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Southeastern American Muggle Goes Southwestern German

August 22, 2017

It’s hard for me to believe that in just about a week I’ll be lugging my big blue suitcase through the airport to board a plane to Germany. I’ve dreamt of studying abroad ever since I was in high school, and now my dream is becoming my reality. As much as I can’t wait to fully submerse myself in German culture while I’m in Freiburg, I am just as excited to share my roots with other Americans and Germans.

I couldn’t be more proud to come from the land of sweet tea, good manners, and football… the Southeastern United States of America. The south has been a wonderful place for me to grow up and has played a role in shaping me into the woman I am today, and for that, I am grateful.

When I travel to Freiburg, I recognize that I will be carrying all kinds of stereotypes with me because I am both an American and an American from the south. I know that the way I present myself and treat others will have a big impact on whether those stereotypes are perceived as being true or not. A famous wizard once said, “Differences of habit and language are nothing at all if our aims are identical and our hearts are open.” Though I’m sure some of my habits may be taken as being a bit strange, and though I’m sure I will find some parts of the German culture to be a bit strange to me, I aim to recognize different as being nothing more than that. Different is neither right nor wrong. Here are just a few of my aims that I hope will be recognized as coming from someone who embraces everything about her temporary, foreign home, all while having an open heart and accepting things that are different.

I aim to eat, and eat a whole bunch. I am so used to good ol’ southern comfort food. Some of my favorites include mashed potatoes, mac and cheese, fried chicken, and green beans. As much as I’m going to miss food from home, I absolutely cannot wait to try German food! Send the Schnitzel, Spätzel, and Schwarzwälder Kirschtorte my way… ASAP!!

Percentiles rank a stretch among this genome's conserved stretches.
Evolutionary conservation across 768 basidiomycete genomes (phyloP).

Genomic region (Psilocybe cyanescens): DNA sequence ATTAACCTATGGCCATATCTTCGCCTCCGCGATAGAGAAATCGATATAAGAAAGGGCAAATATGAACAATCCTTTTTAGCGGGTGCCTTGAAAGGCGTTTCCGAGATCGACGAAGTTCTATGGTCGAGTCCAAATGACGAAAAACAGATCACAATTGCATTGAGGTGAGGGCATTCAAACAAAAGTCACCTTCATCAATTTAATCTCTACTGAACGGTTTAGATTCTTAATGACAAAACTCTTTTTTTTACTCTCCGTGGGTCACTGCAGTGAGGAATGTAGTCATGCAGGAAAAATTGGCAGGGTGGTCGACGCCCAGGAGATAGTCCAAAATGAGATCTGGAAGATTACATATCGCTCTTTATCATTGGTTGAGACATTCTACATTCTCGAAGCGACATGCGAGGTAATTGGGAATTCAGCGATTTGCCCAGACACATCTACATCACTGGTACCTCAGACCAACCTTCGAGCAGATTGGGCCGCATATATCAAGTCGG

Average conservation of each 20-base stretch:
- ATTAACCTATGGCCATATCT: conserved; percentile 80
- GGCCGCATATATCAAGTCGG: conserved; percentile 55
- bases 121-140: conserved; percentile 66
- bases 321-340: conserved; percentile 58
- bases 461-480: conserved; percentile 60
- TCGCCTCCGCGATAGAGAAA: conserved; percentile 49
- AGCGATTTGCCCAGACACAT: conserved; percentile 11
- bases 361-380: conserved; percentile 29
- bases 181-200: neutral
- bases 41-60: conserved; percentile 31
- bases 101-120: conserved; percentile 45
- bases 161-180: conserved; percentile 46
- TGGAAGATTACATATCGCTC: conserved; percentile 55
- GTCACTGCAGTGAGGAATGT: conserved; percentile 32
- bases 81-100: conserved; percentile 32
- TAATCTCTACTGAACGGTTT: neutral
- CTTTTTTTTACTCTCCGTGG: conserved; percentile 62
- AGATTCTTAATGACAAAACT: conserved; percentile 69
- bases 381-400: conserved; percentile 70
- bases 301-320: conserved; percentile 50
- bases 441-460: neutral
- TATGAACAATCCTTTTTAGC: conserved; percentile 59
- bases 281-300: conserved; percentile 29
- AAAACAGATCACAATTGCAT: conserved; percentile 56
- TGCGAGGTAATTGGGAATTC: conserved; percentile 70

I aim to embrace the cobblestones. As soon as I pulled up a picture of Freiburg on the internet and saw the cobblestone streets, I couldn’t have been more excited. I’ve visited a number of cities with cobblestone streets, but now I’m going to actually get to live in a place that has cobblestones. In my mind, cobblestones symbolize a city with a rich history, and I am pumped to be learning about the past that has contributed to what Freiburg is today. I also aim to try my very hardest to not trip over said cobblestones and when I do, to try and translate “oh, golly!” as best as I can while hiding my blushing face.

I aim to treat everyone I encounter with love and respect. With this mindset, I hope to make strange faces familiar ones and to build special relationships with Germans and Americans alike.

I thank Albus Dumbledore for his wise words, and though I’m no wizard competing in the Triwizard Tournament, I plan to keep them close to my heart as I experience new culture and carry my southern roots along with me as I make my way over to Germany. Here’s to hoping to find other muggles with similar aims and open hearts.

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